Bin He


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UniDS: A Unified Dialogue System for Chit-Chat and Task-oriented Dialogues
Xinyan Zhao | Bin He | Yasheng Wang | Yitong Li | Fei Mi | Yajiao Liu | Xin Jiang | Qun Liu | Huanhuan Chen
Proceedings of the Second DialDoc Workshop on Document-grounded Dialogue and Conversational Question Answering

With the advances in deep learning, tremendous progress has been made with chit-chat dialogue systems and task-oriented dialogue systems. However, these two systems are often tackled separately in current methods. To achieve more natural interaction with humans, dialogue systems need to be capable of both chatting and accomplishing tasks. To this end, we propose a unified dialogue system (UniDS) with the two aforementioned skills. In particular, we design a unified dialogue data schema, compatible for both chit-chat and task-oriented dialogues. Besides, we propose a two-stage training method to train UniDS based on the unified dialogue data schema. UniDS does not need to adding extra parameters to existing chit-chat dialogue systems. Experimental results demonstrate that the proposed UniDS works comparably well as the state-of-the-art chit-chat dialogue systems and task-oriented dialogue systems. More importantly, UniDS achieves better robustness than pure dialogue systems and satisfactory switch ability between two types of dialogues.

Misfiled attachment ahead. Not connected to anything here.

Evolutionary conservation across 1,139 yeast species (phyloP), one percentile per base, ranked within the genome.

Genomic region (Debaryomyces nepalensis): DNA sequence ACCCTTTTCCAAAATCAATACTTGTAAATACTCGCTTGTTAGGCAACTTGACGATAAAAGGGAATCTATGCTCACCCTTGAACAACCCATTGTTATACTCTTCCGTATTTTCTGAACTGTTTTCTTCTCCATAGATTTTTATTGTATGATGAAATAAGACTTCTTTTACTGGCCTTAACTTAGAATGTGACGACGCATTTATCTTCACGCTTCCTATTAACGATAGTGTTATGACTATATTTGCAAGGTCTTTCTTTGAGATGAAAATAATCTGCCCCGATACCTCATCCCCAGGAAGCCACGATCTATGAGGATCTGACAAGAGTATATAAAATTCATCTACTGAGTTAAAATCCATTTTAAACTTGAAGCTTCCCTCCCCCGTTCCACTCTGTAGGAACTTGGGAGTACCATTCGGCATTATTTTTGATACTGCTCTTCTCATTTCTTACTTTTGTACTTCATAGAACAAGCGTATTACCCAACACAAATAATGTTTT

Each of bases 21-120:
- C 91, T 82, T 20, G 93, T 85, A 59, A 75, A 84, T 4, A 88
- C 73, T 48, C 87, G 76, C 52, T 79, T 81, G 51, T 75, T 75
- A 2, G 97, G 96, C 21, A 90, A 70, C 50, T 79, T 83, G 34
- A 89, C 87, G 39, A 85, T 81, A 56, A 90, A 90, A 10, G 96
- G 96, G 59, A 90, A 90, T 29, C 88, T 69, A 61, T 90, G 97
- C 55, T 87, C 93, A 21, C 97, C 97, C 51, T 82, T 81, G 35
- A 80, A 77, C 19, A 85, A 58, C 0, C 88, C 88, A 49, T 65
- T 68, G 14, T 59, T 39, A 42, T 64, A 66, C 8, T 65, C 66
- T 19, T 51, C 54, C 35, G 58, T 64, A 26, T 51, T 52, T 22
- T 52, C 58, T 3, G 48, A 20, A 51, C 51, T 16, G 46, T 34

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KQA Pro: A Dataset with Explicit Compositional Programs for Complex Question Answering over Knowledge Base
Shulin Cao | Jiaxin Shi | Liangming Pan | Lunyiu Nie | Yutong Xiang | Lei Hou | Juanzi Li | Bin He | Hanwang Zhang
Proceedings of the 60th Annual Meeting of the Association for Computational Linguistics (Volume 1: Long Papers)

Complex question answering over knowledge base (Complex KBQA) is challenging because it requires various compositional reasoning capabilities, such as multi-hop inference, attribute comparison, set operation, etc. Existing benchmarks have some shortcomings that limit the development of Complex KBQA: 1) they only provide QA pairs without explicit reasoning processes; 2) questions are poor in diversity or scale. To this end, we introduce KQA Pro, a dataset for Complex KBQA including around 120K diverse natural language questions. We introduce a compositional and interpretable programming language KoPL to represent the reasoning process of complex questions. For each question, we provide the corresponding KoPL program and SPARQL query, so that KQA Pro can serve for both KBQA and semantic parsing tasks. Experimental results show that state-of-the-art KBQA methods cannot achieve promising results on KQA Pro as on current datasets, which suggests that KQA Pro is challenging and Complex KBQA requires further research efforts. We also treat KQA Pro as a diagnostic dataset for testing multiple reasoning skills, conduct a thorough evaluation of existing models and discuss further directions for Complex KBQA. Our codes and datasets can be obtained from


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Benchmarking Commonsense Knowledge Base Population with an Effective Evaluation Dataset
Tianqing Fang | Weiqi Wang | Sehyun Choi | Shibo Hao | Hongming Zhang | Yangqiu Song | Bin He
Proceedings of the 2021 Conference on Empirical Methods in Natural Language Processing